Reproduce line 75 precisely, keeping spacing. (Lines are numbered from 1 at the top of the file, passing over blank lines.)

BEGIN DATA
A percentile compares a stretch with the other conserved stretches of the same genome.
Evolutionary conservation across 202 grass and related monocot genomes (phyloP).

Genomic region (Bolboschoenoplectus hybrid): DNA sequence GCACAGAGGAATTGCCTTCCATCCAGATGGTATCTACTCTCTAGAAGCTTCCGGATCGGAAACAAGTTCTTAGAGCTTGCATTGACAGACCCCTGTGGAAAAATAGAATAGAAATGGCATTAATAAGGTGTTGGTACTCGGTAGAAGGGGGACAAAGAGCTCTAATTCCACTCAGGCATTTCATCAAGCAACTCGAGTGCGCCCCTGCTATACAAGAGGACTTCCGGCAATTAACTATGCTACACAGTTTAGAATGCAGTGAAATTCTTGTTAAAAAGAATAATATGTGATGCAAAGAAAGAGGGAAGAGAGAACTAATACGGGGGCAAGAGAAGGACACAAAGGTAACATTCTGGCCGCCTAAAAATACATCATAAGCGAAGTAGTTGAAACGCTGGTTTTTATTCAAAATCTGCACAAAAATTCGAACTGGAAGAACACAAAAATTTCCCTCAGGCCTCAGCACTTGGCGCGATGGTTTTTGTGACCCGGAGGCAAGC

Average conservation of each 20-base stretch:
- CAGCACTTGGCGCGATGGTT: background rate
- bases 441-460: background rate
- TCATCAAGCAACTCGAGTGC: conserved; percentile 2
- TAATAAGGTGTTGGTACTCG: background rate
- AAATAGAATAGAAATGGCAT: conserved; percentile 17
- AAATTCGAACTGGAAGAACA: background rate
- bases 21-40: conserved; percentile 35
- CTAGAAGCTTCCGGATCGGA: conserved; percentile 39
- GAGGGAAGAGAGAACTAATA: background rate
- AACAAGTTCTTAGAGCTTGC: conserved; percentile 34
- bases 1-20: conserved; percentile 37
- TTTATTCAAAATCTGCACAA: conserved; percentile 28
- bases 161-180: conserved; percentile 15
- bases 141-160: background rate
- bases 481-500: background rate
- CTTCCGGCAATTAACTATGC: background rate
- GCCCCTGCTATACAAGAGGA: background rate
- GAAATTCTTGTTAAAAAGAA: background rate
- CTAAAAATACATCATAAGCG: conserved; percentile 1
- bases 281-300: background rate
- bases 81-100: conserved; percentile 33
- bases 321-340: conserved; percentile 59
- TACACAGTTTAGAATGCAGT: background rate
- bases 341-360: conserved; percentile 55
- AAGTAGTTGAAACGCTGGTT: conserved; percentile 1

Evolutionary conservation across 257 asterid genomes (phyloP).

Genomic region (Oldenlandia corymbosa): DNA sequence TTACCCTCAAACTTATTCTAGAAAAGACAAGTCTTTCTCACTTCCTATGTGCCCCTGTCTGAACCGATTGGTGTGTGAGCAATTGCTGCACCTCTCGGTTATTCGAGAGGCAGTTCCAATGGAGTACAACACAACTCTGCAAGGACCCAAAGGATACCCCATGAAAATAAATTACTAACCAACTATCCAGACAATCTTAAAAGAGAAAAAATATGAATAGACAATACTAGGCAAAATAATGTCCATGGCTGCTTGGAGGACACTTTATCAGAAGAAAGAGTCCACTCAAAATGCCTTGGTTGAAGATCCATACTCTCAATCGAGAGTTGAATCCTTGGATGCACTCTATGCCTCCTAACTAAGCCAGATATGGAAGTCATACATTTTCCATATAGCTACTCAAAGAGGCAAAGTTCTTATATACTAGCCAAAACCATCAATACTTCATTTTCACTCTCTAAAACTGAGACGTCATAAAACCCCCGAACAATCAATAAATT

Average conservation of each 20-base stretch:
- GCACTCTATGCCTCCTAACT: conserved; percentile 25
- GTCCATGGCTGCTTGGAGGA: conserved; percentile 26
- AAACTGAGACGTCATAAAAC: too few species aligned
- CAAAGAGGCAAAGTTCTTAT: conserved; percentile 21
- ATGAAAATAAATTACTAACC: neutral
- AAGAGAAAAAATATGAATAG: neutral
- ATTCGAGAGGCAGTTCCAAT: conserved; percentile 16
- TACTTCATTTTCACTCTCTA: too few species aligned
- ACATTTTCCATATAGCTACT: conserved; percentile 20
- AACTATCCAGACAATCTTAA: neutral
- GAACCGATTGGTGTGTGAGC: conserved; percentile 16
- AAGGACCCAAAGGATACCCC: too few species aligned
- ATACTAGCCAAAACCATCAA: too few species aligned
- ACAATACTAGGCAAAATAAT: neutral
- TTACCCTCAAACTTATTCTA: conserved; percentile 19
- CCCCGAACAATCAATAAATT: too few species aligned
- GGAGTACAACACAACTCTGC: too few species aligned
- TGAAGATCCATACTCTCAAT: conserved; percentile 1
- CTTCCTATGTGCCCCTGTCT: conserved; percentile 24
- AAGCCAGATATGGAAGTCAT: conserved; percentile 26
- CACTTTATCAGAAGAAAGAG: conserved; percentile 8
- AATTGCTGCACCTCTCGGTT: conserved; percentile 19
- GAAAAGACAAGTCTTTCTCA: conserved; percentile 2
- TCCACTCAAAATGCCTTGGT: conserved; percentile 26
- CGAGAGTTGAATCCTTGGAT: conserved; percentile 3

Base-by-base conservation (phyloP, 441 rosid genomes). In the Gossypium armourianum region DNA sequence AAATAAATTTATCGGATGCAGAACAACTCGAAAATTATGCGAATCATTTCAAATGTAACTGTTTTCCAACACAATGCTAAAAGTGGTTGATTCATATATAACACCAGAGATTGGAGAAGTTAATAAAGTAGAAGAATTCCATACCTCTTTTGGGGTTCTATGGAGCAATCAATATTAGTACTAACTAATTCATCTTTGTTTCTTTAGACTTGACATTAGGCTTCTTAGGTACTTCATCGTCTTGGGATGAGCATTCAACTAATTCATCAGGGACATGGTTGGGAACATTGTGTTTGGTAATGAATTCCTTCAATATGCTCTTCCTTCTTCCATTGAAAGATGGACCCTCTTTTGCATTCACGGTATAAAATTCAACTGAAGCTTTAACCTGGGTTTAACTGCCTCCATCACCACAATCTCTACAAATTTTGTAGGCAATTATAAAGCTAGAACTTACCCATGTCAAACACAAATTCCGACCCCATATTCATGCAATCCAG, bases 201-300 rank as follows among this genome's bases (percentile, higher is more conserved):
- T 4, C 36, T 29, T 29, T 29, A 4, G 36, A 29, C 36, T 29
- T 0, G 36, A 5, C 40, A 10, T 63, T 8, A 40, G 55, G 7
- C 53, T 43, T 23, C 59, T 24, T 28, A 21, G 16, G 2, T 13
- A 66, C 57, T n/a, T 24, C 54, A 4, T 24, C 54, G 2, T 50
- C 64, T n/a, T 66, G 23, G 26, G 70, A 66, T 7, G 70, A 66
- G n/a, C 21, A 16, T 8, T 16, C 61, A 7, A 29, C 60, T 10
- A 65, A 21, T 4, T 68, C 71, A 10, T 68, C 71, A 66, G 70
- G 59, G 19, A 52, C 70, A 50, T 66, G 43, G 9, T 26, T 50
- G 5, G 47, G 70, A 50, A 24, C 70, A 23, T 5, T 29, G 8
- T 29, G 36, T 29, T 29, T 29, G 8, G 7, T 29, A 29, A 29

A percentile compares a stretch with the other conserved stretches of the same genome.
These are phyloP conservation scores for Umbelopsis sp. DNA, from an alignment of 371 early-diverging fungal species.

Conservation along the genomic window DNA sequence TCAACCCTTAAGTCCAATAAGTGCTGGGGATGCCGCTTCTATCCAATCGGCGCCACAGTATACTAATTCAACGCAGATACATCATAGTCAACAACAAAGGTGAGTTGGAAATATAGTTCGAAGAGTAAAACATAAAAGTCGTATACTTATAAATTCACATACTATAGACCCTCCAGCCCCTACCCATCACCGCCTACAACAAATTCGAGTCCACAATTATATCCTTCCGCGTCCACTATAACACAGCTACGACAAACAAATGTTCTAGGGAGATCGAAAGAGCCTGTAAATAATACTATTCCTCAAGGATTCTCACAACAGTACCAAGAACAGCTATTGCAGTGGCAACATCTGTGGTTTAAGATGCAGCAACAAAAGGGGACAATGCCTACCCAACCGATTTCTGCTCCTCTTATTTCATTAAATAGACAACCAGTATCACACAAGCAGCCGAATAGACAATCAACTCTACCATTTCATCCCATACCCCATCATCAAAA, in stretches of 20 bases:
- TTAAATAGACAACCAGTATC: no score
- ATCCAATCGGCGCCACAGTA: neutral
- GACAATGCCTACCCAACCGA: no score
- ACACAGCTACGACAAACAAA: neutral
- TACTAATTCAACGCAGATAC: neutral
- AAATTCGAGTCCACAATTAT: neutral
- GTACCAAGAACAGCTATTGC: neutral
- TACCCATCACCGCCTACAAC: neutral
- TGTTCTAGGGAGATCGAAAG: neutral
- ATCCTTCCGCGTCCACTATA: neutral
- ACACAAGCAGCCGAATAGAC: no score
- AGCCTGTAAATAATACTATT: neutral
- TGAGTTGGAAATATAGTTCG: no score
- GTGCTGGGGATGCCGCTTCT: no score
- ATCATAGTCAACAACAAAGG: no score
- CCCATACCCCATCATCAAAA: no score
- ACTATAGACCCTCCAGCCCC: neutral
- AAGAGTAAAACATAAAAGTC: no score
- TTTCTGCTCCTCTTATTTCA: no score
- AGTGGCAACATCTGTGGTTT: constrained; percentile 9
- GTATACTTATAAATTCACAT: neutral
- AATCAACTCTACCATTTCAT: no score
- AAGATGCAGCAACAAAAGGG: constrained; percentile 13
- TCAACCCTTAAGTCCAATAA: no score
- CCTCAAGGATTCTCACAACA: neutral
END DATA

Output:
- ACACAGCTACGACAAACAAA: neutral